Understanding the biological parameters of some triatomine subspecies of Meccus phyllosomus (Burmeister) is a crucial first step in estimating the epidemiologic importance of this group. Biological parameters related to hatching, lifetime, number of blood meals to molt, percentage of females at the end of the cycle, number of laid eggs, and mortality for each instar of 3 M. phyllosomus subspecies [M. p. mazzottii (Usinger), M. p. pallidipennis (Stål), and M. p. phyllosomus] and their laboratory hybrids were evaluated and compared. No significant differences (P > 0.05) were found among the experimental hybrids (MaPa, MaPhy, PaPhy) and reciprocal cohorts. In 5 (hatching, number of blood meals to molt, accumulative mortality, percentage of females, and mean number of laid eggs) of the 6 studied parameters (with the exception of development time), the hybrid cohorts had better fitness results than the parental cohorts involved in each set of crosses. The increase in hybrid fitness found in our study could lead to an increase in the epidemiologic risks caused by transmission of Trypanosoma cruzi to humans.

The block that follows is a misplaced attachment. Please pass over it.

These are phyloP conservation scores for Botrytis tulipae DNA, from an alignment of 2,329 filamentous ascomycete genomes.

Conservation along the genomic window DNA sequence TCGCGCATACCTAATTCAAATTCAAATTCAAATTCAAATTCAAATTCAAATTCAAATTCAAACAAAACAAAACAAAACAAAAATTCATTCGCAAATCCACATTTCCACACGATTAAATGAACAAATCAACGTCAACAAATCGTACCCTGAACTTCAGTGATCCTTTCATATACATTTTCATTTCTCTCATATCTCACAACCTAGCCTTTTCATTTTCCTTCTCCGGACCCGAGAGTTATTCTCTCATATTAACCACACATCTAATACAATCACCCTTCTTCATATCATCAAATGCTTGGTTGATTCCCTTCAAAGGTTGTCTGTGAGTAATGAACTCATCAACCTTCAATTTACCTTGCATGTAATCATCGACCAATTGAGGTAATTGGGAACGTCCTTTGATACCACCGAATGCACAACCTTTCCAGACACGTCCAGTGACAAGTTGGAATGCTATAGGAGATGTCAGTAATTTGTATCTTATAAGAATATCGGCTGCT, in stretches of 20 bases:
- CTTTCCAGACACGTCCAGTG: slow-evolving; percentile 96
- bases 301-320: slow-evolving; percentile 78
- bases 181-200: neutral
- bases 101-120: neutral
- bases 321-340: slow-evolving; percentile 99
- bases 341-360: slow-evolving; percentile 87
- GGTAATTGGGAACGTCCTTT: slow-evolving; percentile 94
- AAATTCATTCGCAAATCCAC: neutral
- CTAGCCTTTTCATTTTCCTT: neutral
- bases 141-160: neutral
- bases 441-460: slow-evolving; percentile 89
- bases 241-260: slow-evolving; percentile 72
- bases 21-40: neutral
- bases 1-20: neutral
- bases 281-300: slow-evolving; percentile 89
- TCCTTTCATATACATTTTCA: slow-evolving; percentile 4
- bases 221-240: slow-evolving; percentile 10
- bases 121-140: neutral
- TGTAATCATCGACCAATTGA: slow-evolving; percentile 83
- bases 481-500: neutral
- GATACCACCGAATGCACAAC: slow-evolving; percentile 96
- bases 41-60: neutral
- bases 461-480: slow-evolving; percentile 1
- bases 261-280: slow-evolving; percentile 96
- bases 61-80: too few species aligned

Keywords: Chagas disease; Meccus subspecies; Mexico; Trypanosoma cruzi transmission; biological parameters; triatomines.
© 2015 Institute of Zoology, Chinese Academy of Sciences.